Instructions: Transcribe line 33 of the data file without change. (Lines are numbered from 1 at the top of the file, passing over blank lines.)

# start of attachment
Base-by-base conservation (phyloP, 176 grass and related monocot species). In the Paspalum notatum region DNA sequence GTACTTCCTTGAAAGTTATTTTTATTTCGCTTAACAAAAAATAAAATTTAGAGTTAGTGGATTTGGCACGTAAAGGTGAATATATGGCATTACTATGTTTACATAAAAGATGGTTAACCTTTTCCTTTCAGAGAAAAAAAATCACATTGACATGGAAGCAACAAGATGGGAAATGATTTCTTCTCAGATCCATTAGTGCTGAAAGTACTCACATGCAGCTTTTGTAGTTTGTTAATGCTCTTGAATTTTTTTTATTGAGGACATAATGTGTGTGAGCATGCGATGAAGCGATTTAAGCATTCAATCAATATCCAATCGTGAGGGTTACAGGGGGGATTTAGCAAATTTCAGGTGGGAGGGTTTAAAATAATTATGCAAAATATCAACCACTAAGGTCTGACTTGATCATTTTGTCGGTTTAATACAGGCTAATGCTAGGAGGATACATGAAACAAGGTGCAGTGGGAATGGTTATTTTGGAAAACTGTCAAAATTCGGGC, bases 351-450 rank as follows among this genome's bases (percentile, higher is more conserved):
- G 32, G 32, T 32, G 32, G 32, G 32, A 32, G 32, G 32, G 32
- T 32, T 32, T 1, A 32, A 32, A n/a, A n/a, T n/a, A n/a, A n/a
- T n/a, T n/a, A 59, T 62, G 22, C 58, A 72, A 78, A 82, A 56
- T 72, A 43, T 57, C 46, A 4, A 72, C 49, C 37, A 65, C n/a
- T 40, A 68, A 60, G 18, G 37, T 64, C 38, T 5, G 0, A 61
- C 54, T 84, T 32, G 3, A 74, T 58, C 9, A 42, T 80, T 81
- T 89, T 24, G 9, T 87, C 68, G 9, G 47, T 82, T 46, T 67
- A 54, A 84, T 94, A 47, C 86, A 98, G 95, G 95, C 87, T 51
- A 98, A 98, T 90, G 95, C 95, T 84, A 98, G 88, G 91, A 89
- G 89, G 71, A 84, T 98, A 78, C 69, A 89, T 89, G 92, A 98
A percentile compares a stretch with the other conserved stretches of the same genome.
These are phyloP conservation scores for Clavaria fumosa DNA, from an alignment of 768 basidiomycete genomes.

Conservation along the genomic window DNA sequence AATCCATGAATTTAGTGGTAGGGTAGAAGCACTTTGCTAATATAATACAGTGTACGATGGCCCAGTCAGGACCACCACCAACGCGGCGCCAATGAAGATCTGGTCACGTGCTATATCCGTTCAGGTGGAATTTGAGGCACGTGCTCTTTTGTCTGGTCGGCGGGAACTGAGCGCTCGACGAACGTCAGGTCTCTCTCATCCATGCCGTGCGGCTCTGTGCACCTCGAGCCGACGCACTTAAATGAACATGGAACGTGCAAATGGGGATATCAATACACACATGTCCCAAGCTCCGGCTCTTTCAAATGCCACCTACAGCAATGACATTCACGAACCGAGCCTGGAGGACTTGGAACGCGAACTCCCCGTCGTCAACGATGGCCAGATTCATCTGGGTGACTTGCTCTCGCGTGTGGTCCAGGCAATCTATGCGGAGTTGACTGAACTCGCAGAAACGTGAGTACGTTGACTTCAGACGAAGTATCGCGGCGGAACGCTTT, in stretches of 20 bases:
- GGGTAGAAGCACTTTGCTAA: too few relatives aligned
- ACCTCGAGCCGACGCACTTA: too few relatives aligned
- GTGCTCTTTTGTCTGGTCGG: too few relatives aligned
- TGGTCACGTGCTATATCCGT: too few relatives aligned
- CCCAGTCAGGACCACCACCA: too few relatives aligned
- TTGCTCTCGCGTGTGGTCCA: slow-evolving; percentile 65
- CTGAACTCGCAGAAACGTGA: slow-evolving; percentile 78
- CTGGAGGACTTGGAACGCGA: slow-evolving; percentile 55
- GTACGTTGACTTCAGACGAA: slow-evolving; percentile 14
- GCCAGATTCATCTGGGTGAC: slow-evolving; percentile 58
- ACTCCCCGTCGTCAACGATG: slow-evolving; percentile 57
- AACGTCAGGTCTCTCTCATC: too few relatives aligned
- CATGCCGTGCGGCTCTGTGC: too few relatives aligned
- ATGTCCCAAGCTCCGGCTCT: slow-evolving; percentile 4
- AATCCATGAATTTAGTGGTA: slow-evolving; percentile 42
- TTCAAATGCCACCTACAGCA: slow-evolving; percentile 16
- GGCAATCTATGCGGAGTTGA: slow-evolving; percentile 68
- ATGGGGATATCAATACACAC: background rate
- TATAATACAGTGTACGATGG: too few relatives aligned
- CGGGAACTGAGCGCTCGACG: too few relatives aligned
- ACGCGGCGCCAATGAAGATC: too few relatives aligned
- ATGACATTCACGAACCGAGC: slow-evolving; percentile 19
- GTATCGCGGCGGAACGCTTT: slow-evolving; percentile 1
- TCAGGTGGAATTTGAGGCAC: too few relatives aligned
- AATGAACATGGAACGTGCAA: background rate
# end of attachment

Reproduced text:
- TATAATACAGTGTACGATGG: too few relatives aligned